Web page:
Wind Energy and Agriculture - Of the moment

Wind turbines in a field

Photo by Sebastien Van de Walle on Unsplash

Whether it is in the UK or the arid deserts of the United States if the wind blows then wind farms can generate clean, renewable energy. In 2017, a new wind turbine was installed in the US every two and a half hours.

This level of development has created an opportunity for farmers. However, the longer they leave it, the more likely it is that prices will be pushed down. So now is the time for farmers to take advantage of this opportunity, even if it does go against everything that their past generations believed in.

Farming Wind Energy For the Future

The truth is that wind energy and agriculture can work side by side. However. it does require a level of understanding from farmers as to the benefits.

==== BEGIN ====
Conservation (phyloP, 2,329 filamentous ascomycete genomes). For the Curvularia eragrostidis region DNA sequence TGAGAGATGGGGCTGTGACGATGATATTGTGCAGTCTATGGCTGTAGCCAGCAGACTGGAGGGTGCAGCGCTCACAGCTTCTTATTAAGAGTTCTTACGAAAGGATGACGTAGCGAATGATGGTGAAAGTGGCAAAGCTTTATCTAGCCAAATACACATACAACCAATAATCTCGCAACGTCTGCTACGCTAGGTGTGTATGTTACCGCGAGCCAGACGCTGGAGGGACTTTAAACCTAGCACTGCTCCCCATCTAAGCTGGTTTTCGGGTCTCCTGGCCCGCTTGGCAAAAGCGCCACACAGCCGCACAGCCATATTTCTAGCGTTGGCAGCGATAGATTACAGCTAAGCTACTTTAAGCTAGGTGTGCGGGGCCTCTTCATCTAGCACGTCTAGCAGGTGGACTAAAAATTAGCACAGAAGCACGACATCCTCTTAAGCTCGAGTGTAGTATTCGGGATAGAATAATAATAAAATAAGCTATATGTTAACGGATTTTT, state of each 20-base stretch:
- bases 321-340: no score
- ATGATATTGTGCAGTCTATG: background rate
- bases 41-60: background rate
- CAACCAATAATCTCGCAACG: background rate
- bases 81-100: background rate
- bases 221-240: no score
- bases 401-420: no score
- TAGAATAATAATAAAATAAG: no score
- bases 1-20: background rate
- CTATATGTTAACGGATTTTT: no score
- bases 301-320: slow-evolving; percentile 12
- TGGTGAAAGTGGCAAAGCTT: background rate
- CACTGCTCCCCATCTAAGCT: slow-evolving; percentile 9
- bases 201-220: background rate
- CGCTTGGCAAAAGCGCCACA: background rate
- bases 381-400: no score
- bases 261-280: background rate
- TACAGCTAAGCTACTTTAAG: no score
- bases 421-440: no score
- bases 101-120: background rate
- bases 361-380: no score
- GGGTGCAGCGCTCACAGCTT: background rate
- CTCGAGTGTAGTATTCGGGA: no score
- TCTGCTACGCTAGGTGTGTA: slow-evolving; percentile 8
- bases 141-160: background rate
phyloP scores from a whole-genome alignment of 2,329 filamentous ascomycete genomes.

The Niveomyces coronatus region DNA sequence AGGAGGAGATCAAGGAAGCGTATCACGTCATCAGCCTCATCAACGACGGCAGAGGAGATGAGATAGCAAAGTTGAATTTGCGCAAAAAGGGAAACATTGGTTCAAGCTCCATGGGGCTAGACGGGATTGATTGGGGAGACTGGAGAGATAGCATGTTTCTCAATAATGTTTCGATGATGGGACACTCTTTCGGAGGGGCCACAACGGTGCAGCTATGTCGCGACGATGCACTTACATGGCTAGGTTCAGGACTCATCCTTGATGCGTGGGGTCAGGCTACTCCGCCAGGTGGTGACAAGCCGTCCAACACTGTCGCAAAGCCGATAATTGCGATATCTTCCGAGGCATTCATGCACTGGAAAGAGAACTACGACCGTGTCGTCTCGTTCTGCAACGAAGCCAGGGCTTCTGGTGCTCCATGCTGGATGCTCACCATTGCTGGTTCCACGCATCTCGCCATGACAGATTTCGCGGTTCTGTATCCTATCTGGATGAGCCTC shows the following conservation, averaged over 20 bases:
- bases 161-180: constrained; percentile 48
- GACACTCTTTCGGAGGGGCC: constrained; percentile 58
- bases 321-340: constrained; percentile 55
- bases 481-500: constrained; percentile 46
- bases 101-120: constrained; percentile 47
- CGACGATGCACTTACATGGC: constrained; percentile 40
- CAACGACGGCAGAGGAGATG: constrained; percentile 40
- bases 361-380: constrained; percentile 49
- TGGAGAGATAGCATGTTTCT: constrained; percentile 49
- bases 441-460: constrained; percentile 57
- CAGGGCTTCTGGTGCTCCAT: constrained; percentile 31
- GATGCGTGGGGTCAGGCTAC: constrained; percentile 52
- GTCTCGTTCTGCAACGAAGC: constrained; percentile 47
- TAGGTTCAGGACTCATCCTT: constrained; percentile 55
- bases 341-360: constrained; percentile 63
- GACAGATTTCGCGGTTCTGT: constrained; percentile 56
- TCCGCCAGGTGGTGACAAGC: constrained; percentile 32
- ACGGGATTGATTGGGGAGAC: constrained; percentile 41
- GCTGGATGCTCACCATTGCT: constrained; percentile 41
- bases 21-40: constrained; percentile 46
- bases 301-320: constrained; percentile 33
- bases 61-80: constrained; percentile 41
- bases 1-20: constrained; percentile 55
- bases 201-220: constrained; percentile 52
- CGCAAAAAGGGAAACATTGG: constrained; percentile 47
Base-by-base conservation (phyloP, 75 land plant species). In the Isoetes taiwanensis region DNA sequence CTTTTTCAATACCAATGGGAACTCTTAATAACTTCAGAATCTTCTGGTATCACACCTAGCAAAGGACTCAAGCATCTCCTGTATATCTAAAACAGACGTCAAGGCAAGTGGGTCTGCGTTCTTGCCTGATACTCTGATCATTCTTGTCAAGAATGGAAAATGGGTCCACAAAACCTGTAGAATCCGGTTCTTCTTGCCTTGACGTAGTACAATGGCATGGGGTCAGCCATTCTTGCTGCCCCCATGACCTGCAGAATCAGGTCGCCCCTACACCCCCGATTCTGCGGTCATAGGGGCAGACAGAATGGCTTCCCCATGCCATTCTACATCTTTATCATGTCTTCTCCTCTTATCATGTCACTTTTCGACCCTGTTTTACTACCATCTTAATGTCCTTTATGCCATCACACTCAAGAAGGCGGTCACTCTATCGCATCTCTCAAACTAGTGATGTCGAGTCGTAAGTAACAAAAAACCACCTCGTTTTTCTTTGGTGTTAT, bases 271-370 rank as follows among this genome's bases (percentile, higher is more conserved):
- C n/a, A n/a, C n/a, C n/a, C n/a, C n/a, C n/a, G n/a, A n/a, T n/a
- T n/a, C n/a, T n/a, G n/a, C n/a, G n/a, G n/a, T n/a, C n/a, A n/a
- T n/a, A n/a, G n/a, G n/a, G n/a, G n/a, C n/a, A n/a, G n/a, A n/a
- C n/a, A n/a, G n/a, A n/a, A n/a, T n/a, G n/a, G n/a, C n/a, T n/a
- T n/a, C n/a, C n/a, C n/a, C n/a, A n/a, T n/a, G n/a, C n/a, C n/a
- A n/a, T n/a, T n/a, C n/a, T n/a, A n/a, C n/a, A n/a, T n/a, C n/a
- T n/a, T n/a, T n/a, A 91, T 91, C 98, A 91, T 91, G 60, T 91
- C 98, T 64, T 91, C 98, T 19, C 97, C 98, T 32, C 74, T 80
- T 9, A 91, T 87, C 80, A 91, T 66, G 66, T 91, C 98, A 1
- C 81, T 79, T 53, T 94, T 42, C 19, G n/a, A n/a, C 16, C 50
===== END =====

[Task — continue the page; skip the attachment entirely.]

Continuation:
In the move to cleaner energy perception is changing. Many now see wind farms as no longer a blot on the landscape, but rather a necessity. We need alternatives and we need them quickly. However, there is now a lot of proof out there that farmers can benefit from combining wind energy and agriculture as opposed to perceiving wind farms as a threat.

When we consider that farmers can benefit financially while still having the ability to farm, it puts the entire idea under a new kind of spotlight. All of a sudden, it is positive in so many ways.

As farmers show willing to share their land with wind turbines we can accelerate the switch over to renewable energy. It is a proven technology that we already know can help us to reduce our carbon emissions.

Unfortunately, we have to forfeit pristine rolling hills and wonderful views for wind farms but we have no other choice given the situation that we now find ourselves in.

#Description
1Dan van der Horst, David Toke, Exploring the landscape of wind farm developments; local area characteristics and planning process outcomes in rural England, Land Use Policy, Volume 27, Issue 2, 2010, Pages 214-221, ISSN 0264-8377, https://doi.org/10.1016/j.landusepol.2009.05.006